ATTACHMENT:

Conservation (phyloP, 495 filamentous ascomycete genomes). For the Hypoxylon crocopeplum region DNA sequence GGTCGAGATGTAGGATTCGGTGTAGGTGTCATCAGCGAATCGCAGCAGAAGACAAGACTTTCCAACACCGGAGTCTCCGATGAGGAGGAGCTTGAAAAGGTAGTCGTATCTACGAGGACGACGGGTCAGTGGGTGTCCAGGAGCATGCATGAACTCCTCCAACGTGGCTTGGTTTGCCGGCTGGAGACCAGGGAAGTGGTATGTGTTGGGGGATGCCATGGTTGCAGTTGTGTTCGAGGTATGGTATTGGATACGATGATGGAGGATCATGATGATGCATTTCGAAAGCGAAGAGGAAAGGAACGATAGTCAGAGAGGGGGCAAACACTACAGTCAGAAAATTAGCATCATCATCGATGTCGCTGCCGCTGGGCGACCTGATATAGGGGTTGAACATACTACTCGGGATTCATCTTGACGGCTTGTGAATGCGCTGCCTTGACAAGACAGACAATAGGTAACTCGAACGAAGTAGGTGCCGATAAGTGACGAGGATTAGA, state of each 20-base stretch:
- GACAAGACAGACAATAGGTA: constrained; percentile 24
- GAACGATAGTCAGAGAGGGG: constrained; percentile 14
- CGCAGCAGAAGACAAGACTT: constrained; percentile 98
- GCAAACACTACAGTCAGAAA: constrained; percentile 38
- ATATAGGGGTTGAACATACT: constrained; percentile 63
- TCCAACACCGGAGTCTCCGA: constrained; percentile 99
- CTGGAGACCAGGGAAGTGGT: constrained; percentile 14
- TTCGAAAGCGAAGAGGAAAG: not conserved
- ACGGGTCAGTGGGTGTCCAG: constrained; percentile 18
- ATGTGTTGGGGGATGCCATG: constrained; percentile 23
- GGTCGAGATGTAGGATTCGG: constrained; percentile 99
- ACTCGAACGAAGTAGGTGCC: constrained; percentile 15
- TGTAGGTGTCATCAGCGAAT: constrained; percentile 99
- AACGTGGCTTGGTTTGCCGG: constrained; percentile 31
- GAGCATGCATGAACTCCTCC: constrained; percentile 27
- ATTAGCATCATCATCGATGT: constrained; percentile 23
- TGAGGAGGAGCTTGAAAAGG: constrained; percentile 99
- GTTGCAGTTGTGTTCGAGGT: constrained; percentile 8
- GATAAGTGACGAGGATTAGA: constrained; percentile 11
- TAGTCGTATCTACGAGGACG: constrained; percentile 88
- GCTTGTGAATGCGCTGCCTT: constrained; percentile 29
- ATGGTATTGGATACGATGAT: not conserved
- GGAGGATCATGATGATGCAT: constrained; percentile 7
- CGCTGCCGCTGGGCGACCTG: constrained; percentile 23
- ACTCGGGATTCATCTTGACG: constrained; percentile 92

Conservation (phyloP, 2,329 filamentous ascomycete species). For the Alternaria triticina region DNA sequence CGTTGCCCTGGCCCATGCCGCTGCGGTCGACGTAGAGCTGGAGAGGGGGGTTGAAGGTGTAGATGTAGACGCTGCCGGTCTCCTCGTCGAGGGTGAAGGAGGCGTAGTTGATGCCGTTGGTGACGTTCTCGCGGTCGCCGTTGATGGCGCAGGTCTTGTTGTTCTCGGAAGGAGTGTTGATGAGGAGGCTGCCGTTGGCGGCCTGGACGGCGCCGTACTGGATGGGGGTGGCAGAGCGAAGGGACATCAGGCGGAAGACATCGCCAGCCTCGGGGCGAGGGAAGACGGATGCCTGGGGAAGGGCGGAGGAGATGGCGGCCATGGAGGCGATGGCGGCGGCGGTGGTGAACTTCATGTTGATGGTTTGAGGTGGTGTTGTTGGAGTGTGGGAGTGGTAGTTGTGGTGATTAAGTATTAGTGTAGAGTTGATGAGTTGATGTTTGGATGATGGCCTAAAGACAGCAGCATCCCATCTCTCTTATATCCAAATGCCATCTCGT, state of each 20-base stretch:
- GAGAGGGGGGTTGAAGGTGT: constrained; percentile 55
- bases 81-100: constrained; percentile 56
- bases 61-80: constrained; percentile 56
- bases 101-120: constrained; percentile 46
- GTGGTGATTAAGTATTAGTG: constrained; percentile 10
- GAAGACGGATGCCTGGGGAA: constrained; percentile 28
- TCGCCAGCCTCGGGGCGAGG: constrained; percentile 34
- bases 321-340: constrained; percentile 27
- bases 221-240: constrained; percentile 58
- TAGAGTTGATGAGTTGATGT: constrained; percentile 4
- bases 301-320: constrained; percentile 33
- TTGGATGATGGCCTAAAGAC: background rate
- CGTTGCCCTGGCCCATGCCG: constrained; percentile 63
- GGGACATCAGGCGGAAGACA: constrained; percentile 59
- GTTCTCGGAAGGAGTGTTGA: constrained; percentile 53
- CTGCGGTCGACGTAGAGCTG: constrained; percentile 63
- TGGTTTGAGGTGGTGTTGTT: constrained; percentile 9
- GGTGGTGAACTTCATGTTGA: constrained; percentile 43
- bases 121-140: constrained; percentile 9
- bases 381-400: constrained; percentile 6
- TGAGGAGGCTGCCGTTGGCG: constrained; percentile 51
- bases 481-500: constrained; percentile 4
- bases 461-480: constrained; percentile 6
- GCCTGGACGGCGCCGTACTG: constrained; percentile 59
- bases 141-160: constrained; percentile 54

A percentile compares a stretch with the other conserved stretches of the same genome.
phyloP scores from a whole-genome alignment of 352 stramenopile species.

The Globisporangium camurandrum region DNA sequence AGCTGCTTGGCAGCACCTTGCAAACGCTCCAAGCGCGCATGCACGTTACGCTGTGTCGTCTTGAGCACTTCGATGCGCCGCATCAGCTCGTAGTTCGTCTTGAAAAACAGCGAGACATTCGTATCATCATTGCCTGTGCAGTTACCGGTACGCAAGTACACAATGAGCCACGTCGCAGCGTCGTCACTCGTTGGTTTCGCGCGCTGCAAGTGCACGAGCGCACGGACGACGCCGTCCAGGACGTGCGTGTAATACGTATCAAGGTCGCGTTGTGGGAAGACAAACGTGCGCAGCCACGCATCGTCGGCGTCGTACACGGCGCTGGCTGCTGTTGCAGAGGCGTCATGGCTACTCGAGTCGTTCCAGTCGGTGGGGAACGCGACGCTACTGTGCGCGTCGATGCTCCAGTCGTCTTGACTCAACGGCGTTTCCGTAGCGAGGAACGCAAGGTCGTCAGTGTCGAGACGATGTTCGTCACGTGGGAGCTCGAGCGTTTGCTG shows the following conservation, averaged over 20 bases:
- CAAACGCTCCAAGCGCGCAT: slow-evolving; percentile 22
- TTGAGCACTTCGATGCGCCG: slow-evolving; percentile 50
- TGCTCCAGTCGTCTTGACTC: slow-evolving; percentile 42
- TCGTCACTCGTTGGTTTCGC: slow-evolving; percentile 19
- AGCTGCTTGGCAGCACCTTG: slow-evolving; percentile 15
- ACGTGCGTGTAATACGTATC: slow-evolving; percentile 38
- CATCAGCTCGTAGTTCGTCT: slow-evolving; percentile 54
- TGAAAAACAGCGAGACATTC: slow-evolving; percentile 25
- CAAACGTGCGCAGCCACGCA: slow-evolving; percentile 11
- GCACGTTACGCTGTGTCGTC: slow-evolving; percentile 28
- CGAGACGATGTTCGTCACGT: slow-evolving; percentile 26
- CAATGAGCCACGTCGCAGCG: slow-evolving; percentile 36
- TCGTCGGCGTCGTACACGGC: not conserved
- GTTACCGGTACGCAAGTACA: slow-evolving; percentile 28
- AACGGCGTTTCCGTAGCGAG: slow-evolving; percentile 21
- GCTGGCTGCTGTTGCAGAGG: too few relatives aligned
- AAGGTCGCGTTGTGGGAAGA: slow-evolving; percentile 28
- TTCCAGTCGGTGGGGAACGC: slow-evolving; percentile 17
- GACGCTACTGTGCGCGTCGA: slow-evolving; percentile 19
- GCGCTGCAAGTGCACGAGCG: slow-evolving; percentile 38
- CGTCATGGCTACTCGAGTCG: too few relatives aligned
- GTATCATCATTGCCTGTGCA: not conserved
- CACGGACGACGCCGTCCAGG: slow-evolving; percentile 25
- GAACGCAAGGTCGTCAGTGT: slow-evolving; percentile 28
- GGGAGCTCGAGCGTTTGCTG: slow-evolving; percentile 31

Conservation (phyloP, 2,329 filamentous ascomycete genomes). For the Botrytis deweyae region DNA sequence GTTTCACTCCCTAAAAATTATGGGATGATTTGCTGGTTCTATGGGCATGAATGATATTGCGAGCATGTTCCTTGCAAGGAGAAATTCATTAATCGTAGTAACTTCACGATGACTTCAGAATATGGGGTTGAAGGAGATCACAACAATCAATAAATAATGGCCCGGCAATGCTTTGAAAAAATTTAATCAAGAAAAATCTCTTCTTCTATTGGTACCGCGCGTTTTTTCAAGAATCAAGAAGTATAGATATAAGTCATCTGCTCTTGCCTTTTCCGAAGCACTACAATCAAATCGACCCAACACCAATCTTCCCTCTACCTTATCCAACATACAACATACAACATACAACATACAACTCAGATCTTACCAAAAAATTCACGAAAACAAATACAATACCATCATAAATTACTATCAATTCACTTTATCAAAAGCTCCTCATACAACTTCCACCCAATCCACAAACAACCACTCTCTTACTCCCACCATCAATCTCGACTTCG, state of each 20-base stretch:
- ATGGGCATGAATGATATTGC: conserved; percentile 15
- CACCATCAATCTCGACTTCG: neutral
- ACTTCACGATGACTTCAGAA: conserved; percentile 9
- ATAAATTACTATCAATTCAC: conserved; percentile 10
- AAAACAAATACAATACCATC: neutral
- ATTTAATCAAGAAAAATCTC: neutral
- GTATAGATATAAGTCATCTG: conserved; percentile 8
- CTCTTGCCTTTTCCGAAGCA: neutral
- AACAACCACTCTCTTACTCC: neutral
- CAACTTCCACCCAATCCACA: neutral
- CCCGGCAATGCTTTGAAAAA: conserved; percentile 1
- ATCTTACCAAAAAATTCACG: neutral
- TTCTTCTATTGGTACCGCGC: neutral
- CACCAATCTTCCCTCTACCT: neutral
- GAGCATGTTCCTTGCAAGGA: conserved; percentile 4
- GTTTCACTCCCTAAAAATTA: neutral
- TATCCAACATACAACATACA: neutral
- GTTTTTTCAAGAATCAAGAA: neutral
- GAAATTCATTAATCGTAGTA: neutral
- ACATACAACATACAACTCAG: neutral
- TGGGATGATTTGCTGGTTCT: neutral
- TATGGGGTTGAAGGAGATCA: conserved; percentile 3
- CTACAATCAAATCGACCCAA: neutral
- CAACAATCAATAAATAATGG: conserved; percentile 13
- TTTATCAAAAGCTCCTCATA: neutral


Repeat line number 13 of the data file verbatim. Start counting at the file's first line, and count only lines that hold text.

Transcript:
- ACTCGAACGAAGTAGGTGCC: constrained; percentile 15